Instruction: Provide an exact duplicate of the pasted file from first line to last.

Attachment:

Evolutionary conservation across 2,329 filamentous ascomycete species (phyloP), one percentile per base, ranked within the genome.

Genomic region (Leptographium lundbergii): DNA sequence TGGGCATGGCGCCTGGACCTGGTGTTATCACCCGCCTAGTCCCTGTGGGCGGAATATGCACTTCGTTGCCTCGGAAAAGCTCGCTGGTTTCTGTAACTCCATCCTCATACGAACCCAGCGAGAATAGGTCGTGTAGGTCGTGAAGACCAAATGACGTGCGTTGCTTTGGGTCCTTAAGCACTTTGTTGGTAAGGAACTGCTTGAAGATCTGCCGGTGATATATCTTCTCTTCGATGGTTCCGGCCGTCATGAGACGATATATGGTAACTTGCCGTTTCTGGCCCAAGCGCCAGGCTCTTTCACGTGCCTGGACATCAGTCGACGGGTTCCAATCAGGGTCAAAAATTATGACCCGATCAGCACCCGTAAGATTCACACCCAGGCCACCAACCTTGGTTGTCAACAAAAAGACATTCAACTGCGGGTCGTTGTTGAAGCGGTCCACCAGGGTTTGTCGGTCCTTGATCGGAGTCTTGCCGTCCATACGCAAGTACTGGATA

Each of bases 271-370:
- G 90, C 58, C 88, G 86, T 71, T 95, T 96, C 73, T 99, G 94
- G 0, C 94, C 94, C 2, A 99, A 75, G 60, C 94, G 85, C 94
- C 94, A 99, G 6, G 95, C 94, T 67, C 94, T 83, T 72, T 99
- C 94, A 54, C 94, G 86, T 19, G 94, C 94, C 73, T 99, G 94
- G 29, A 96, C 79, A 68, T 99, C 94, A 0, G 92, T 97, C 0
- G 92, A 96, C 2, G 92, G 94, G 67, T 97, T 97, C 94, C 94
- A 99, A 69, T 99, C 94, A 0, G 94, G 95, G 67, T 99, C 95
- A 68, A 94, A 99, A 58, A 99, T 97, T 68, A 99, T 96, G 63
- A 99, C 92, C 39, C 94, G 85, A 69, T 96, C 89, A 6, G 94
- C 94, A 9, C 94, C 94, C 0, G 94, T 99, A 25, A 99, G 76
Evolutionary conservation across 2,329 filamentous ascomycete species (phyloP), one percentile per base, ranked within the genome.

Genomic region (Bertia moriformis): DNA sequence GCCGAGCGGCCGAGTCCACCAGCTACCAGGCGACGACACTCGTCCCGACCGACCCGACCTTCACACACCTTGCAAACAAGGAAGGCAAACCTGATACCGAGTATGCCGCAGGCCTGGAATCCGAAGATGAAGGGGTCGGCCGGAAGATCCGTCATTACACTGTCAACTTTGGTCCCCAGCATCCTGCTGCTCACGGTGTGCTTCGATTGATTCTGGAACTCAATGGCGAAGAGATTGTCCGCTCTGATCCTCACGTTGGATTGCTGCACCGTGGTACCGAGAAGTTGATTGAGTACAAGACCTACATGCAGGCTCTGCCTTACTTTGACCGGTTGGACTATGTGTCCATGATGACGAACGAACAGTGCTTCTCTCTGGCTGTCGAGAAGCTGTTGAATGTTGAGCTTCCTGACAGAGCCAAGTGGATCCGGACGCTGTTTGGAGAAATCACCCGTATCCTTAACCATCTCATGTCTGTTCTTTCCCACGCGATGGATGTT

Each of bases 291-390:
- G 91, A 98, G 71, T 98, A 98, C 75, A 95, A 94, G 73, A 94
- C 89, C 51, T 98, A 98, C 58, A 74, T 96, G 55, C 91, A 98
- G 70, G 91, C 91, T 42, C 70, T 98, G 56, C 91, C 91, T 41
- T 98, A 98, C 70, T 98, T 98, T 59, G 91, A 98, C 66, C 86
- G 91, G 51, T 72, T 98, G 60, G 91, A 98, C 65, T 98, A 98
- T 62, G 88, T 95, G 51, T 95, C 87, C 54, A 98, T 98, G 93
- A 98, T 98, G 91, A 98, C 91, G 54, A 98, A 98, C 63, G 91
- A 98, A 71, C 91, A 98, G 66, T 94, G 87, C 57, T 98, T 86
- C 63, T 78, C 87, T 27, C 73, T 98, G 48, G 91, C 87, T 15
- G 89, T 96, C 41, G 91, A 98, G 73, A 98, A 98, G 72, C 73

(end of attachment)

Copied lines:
Evolutionary conservation across 2,329 filamentous ascomycete species (phyloP), one percentile per base, ranked within the genome.

Genomic region (Leptographium lundbergii): DNA sequence TGGGCATGGCGCCTGGACCTGGTGTTATCACCCGCCTAGTCCCTGTGGGCGGAATATGCACTTCGTTGCCTCGGAAAAGCTCGCTGGTTTCTGTAACTCCATCCTCATACGAACCCAGCGAGAATAGGTCGTGTAGGTCGTGAAGACCAAATGACGTGCGTTGCTTTGGGTCCTTAAGCACTTTGTTGGTAAGGAACTGCTTGAAGATCTGCCGGTGATATATCTTCTCTTCGATGGTTCCGGCCGTCATGAGACGATATATGGTAACTTGCCGTTTCTGGCCCAAGCGCCAGGCTCTTTCACGTGCCTGGACATCAGTCGACGGGTTCCAATCAGGGTCAAAAATTATGACCCGATCAGCACCCGTAAGATTCACACCCAGGCCACCAACCTTGGTTGTCAACAAAAAGACATTCAACTGCGGGTCGTTGTTGAAGCGGTCCACCAGGGTTTGTCGGTCCTTGATCGGAGTCTTGCCGTCCATACGCAAGTACTGGATA

Each of bases 271-370:
- G 90, C 58, C 88, G 86, T 71, T 95, T 96, C 73, T 99, G 94
- G 0, C 94, C 94, C 2, A 99, A 75, G 60, C 94, G 85, C 94
- C 94, A 99, G 6, G 95, C 94, T 67, C 94, T 83, T 72, T 99
- C 94, A 54, C 94, G 86, T 19, G 94, C 94, C 73, T 99, G 94
- G 29, A 96, C 79, A 68, T 99, C 94, A 0, G 92, T 97, C 0
- G 92, A 96, C 2, G 92, G 94, G 67, T 97, T 97, C 94, C 94
- A 99, A 69, T 99, C 94, A 0, G 94, G 95, G 67, T 99, C 95
- A 68, A 94, A 99, A 58, A 99, T 97, T 68, A 99, T 96, G 63
- A 99, C 92, C 39, C 94, G 85, A 69, T 96, C 89, A 6, G 94
- C 94, A 9, C 94, C 94, C 0, G 94, T 99, A 25, A 99, G 76
Evolutionary conservation across 2,329 filamentous ascomycete species (phyloP), one percentile per base, ranked within the genome.

Genomic region (Bertia moriformis): DNA sequence GCCGAGCGGCCGAGTCCACCAGCTACCAGGCGACGACACTCGTCCCGACCGACCCGACCTTCACACACCTTGCAAACAAGGAAGGCAAACCTGATACCGAGTATGCCGCAGGCCTGGAATCCGAAGATGAAGGGGTCGGCCGGAAGATCCGTCATTACACTGTCAACTTTGGTCCCCAGCATCCTGCTGCTCACGGTGTGCTTCGATTGATTCTGGAACTCAATGGCGAAGAGATTGTCCGCTCTGATCCTCACGTTGGATTGCTGCACCGTGGTACCGAGAAGTTGATTGAGTACAAGACCTACATGCAGGCTCTGCCTTACTTTGACCGGTTGGACTATGTGTCCATGATGACGAACGAACAGTGCTTCTCTCTGGCTGTCGAGAAGCTGTTGAATGTTGAGCTTCCTGACAGAGCCAAGTGGATCCGGACGCTGTTTGGAGAAATCACCCGTATCCTTAACCATCTCATGTCTGTTCTTTCCCACGCGATGGATGTT

Each of bases 291-390:
- G 91, A 98, G 71, T 98, A 98, C 75, A 95, A 94, G 73, A 94
- C 89, C 51, T 98, A 98, C 58, A 74, T 96, G 55, C 91, A 98
- G 70, G 91, C 91, T 42, C 70, T 98, G 56, C 91, C 91, T 41
- T 98, A 98, C 70, T 98, T 98, T 59, G 91, A 98, C 66, C 86
- G 91, G 51, T 72, T 98, G 60, G 91, A 98, C 65, T 98, A 98
- T 62, G 88, T 95, G 51, T 95, C 87, C 54, A 98, T 98, G 93
- A 98, T 98, G 91, A 98, C 91, G 54, A 98, A 98, C 63, G 91
- A 98, A 71, C 91, A 98, G 66, T 94, G 87, C 57, T 98, T 86
- C 63, T 78, C 87, T 27, C 73, T 98, G 48, G 91, C 87, T 15
- G 89, T 96, C 41, G 91, A 98, G 73, A 98, A 98, G 72, C 73